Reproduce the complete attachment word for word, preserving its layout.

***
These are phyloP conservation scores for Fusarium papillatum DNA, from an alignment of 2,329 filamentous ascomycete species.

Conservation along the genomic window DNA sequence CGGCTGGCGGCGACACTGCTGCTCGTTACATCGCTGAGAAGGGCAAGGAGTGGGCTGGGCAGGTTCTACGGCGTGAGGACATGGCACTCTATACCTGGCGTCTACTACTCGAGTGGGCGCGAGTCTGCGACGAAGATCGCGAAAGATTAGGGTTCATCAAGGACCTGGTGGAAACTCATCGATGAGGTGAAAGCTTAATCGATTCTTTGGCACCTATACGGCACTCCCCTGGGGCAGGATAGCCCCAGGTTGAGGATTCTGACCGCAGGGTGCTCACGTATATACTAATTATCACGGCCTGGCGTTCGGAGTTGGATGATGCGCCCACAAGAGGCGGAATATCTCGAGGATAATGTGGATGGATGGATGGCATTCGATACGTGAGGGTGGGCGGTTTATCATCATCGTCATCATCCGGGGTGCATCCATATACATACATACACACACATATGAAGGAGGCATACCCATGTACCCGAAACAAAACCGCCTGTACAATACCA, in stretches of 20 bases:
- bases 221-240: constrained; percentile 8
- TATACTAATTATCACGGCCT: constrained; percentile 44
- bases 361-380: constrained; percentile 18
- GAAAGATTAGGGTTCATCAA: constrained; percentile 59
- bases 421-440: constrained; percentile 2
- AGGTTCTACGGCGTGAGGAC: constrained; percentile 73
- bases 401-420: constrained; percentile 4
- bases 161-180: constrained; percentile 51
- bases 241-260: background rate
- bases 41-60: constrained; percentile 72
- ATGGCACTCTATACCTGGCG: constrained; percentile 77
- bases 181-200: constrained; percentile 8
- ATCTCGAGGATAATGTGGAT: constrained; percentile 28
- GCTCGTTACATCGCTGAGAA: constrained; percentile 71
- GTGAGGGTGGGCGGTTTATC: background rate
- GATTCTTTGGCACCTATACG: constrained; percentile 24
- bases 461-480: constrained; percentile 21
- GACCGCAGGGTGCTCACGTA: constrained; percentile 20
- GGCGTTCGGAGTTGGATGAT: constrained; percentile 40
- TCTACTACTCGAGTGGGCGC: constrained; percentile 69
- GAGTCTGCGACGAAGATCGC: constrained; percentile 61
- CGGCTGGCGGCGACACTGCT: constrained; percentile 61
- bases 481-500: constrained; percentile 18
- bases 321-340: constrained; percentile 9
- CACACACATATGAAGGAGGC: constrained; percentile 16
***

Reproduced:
These are phyloP conservation scores for Fusarium papillatum DNA, from an alignment of 2,329 filamentous ascomycete species.

Conservation along the genomic window DNA sequence CGGCTGGCGGCGACACTGCTGCTCGTTACATCGCTGAGAAGGGCAAGGAGTGGGCTGGGCAGGTTCTACGGCGTGAGGACATGGCACTCTATACCTGGCGTCTACTACTCGAGTGGGCGCGAGTCTGCGACGAAGATCGCGAAAGATTAGGGTTCATCAAGGACCTGGTGGAAACTCATCGATGAGGTGAAAGCTTAATCGATTCTTTGGCACCTATACGGCACTCCCCTGGGGCAGGATAGCCCCAGGTTGAGGATTCTGACCGCAGGGTGCTCACGTATATACTAATTATCACGGCCTGGCGTTCGGAGTTGGATGATGCGCCCACAAGAGGCGGAATATCTCGAGGATAATGTGGATGGATGGATGGCATTCGATACGTGAGGGTGGGCGGTTTATCATCATCGTCATCATCCGGGGTGCATCCATATACATACATACACACACATATGAAGGAGGCATACCCATGTACCCGAAACAAAACCGCCTGTACAATACCA, in stretches of 20 bases:
- bases 221-240: constrained; percentile 8
- TATACTAATTATCACGGCCT: constrained; percentile 44
- bases 361-380: constrained; percentile 18
- GAAAGATTAGGGTTCATCAA: constrained; percentile 59
- bases 421-440: constrained; percentile 2
- AGGTTCTACGGCGTGAGGAC: constrained; percentile 73
- bases 401-420: constrained; percentile 4
- bases 161-180: constrained; percentile 51
- bases 241-260: background rate
- bases 41-60: constrained; percentile 72
- ATGGCACTCTATACCTGGCG: constrained; percentile 77
- bases 181-200: constrained; percentile 8
- ATCTCGAGGATAATGTGGAT: constrained; percentile 28
- GCTCGTTACATCGCTGAGAA: constrained; percentile 71
- GTGAGGGTGGGCGGTTTATC: background rate
- GATTCTTTGGCACCTATACG: constrained; percentile 24
- bases 461-480: constrained; percentile 21
- GACCGCAGGGTGCTCACGTA: constrained; percentile 20
- GGCGTTCGGAGTTGGATGAT: constrained; percentile 40
- TCTACTACTCGAGTGGGCGC: constrained; percentile 69
- GAGTCTGCGACGAAGATCGC: constrained; percentile 61
- CGGCTGGCGGCGACACTGCT: constrained; percentile 61
- bases 481-500: constrained; percentile 18
- bases 321-340: constrained; percentile 9
- CACACACATATGAAGGAGGC: constrained; percentile 16